And, seemingly in honor of this momentous occasion, this book is pretty boring. There’s only one explosion and that’s right at the beginning, no one gets kidnapped, there’s no body-switching, no one goes anywhere near the water… what’s going on, writers? I kind of like it! This book is more like The Secret of the Old Clock — in fact, very like it. Nancy gets attached to a cute little girl and wants to help her family out, and when it turns out that there’s a mystery around why the girl and her mother aren’t getting money from the father, who is meant to be working in another town, Nancy is totally on the case. The melodramatic writers, not to be left out, have thrown in the explosion at the beginning and a convoluted patent-stealing operation, but the main focus of the story is classic clue-finding and mystery solving, not running from counterfeiters. And, of course, the mystery gets easily wrapped up by full confessions from everyone involved, which is delightfully quaint!

However, things are only going downhill for Nancy’s bad-ass-ness. After being rescued by a man at the end of the last novel, it seems no one wants to let Nancy do her thing anymore, and now that Ned’s on the scene it looks like he’s going to be Nancy’s default bodyguard. Mrs. Gruen even says at one point, “Shouldn’t you take a man with you?” Crap. If Nancy starts turning into Bess, I’m going to be less than pleased.

Rating: 7/10
(Nancy Drew Challenge, Support Your Local Library Challenge)

See also:
[your link here]

Pass me yours, if you’ve got ’em.

The Secret of Red Gate Farm, by Carolyn Keene

It seems, at least according to the Nancy Drew canon, that owning an inn is a really terrible idea. You’ll end up going broke and then crazy people will show up at your door demanding that you sell your inn to them for more money than they’ll get after you lose the inn and it goes up for auction or whatever (this is terrible business sense on the part of the crazy people) and when you refuse they’ll yell and scream and (in the case of Lilac Inn) maybe even try to blow you up!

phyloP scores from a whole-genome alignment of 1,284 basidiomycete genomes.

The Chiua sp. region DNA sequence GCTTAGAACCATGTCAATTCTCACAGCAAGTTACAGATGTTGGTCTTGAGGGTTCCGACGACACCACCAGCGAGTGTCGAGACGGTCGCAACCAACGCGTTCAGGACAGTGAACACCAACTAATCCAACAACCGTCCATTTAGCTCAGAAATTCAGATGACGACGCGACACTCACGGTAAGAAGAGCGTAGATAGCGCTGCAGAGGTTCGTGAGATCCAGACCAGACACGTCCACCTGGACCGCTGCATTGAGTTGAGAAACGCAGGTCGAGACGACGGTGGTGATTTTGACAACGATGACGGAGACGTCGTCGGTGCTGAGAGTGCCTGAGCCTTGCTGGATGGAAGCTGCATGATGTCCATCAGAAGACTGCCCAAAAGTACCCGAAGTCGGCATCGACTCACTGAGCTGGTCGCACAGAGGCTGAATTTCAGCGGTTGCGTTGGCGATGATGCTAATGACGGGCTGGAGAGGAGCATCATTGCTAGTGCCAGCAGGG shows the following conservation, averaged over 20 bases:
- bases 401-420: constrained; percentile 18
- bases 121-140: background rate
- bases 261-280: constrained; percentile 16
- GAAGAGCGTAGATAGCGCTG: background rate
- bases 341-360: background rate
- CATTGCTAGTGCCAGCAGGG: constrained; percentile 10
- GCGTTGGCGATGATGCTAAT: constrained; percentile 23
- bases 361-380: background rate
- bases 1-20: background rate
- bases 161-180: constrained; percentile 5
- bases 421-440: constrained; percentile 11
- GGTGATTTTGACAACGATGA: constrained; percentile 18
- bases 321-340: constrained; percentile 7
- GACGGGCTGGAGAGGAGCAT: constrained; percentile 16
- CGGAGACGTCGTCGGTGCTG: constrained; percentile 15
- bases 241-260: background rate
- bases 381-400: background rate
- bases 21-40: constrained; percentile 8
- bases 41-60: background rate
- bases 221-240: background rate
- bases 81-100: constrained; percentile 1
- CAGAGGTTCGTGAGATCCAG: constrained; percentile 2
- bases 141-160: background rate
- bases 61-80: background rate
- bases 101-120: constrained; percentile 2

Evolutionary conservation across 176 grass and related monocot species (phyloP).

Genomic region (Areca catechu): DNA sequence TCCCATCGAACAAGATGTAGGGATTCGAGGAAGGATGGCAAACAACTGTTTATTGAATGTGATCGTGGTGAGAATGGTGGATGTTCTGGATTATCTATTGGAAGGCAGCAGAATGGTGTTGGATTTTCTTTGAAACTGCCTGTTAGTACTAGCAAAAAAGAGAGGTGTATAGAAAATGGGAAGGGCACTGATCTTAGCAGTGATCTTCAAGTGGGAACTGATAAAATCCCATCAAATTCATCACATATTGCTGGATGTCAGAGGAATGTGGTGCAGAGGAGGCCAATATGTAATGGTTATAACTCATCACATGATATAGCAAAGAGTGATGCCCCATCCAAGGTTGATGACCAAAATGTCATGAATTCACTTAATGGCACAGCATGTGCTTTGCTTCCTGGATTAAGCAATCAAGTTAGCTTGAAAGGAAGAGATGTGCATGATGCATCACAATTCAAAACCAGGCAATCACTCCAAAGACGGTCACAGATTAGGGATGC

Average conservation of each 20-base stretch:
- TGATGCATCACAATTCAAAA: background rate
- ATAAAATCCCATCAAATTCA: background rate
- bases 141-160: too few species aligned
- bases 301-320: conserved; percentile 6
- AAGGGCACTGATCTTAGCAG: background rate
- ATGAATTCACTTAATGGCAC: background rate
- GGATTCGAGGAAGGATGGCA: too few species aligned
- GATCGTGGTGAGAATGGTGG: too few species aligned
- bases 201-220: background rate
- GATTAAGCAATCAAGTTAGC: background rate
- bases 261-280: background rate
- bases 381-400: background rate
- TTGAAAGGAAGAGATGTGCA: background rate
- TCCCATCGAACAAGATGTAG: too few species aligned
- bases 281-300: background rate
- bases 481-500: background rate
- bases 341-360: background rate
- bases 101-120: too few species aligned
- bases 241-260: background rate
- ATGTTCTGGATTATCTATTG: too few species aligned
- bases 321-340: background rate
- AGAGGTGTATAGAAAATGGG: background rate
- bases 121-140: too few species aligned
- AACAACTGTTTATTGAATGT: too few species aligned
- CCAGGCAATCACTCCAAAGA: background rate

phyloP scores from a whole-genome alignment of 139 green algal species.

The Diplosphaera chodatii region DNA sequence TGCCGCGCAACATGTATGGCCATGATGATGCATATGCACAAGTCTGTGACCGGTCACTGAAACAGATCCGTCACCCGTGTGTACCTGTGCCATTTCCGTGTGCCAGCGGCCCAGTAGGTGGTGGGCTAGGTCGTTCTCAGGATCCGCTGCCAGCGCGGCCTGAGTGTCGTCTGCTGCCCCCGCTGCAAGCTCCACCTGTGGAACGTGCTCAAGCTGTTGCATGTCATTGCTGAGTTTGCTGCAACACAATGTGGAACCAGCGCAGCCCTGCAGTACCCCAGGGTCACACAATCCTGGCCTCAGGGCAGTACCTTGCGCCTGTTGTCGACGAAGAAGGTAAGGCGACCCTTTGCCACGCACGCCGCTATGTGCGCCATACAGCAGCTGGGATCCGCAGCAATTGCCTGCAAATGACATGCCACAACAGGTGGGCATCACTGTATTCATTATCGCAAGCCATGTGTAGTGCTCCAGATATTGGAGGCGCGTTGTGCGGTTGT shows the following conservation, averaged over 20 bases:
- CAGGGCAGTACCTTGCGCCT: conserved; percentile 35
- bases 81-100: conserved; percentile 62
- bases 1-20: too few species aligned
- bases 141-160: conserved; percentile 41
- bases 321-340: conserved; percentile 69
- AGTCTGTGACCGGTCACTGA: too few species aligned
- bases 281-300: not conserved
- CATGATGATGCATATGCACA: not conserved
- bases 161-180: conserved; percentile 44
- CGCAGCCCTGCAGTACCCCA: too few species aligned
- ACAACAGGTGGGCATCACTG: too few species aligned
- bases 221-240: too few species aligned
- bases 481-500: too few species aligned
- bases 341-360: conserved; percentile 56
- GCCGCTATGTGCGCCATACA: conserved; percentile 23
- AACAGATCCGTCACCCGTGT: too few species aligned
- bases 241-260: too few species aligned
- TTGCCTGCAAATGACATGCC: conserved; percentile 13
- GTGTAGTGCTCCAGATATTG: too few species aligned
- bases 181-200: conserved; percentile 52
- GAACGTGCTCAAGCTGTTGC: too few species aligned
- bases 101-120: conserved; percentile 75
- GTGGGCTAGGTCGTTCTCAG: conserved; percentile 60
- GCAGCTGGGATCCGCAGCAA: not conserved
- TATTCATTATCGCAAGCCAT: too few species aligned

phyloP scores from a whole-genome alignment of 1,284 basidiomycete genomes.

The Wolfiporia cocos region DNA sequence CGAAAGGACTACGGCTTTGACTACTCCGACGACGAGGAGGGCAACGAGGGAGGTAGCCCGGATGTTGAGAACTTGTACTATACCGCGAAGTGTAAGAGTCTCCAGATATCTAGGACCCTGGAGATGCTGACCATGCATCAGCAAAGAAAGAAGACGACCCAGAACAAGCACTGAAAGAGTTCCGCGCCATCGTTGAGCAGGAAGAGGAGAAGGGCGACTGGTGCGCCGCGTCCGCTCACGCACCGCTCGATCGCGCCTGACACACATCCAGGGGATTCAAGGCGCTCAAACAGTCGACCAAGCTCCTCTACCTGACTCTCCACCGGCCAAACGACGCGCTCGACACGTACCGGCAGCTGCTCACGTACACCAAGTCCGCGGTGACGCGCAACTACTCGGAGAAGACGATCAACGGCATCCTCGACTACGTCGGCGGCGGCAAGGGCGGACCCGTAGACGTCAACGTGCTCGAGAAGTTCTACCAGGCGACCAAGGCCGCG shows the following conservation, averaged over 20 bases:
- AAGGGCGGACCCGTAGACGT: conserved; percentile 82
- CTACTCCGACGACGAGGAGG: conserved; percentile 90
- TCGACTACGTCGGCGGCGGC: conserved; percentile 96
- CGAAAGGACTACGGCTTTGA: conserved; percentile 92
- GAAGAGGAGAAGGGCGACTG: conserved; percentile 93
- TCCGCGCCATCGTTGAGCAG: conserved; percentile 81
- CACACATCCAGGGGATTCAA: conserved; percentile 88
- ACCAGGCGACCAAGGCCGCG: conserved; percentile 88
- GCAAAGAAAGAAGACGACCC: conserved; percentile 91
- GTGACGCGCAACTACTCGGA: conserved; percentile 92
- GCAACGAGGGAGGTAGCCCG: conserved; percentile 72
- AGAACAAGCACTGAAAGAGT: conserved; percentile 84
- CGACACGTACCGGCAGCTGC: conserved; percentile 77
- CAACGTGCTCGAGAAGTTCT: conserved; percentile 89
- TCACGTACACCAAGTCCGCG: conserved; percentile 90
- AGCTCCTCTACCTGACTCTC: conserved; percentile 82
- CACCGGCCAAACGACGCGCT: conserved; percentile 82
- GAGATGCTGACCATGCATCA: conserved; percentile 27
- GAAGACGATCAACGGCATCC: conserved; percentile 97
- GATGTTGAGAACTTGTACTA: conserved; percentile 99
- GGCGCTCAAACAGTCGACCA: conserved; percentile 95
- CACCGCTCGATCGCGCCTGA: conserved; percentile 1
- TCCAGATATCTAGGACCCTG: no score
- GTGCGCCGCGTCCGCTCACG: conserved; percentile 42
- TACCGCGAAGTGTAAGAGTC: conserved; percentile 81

Nothing that drastic happens at Red Gate Farm, thank goodness, but there is someone demanding to buy the inn, and there is a nature cult renting some land belonging to the inn’s owners, and there is totally a counterfeiting operation going on in a cave. No, really! Nancy gets all up in this particular business because Bess(!!!) spends a crap ton of money on some perfume and then spills it all over a train. No. Really. A man smells the perfume and comes over all, “What’s going on in our secret club?” and Nancy’s like, “Um, what?” and the man suspiciouses away. Meanwhile, a woman on the train, called Jo, has fainted and Nancy decides to take overly good care of her, to the point of becoming a lodger with Bess and George(!!!) at Red Gate Farm, which Jo’s family owns. And then see the aforementioned cult and the counterfeiting.

Interestingly, this is the first book wherein Nancy doesn’t get her own darn self out of all the trouble she gets into… she actually has to be rescued by a man. Does this spell trouble for our kick-ass heroine? I hope not!

Rating: 7/10
(Nancy Drew Challenge, Support Your Local Library Challenge)

See also:
[your link here]

Pass me yours, if you’ve got ’em.

The Secret of Shadow Ranch, by Carolyn Keene


George and Bess! George and Bess! George and Bess!

No Helen Corning this time. It’s all about my favorite cousins, George and Bess if you didn’t figure that out, and the mystery at their uncle’s ranch. Nancy has conveniently flown in to visit with George and Bess in Phoenix, where she finds out that their uncle is ready to pack all of the girls onto the next flight back to River Heights because his ranch is… wait for it… haunted. Were people in the 1930s really this gullible? Apparently.

Anyway, Nancy does some good sleuthing and gets to stay on to find out who is doing the haunting, and it turns out that it’s probably some bank robbers who have coincidentally kidnapped another of George and Bess’s uncles and brought him to Phoenix, where they discovered that there was treasure buried in them thar hills of Shadow Ranch and set out to find it. Of course, Nancy makes sure that doesn’t happen, but not before she has a few brushes with kidnapping herself.

Oh, and Nancy doesn’t do anything silly on the water in this book, but she and George and Bess do run out of it on their drive back to the ranch at the beginning of the book. Close enough?

Rating: 7/10
(Nancy Drew Challenge, Support Your Local Library Challenge)

See also:
[your link here]

Pass me yours, if you’ve got ’em.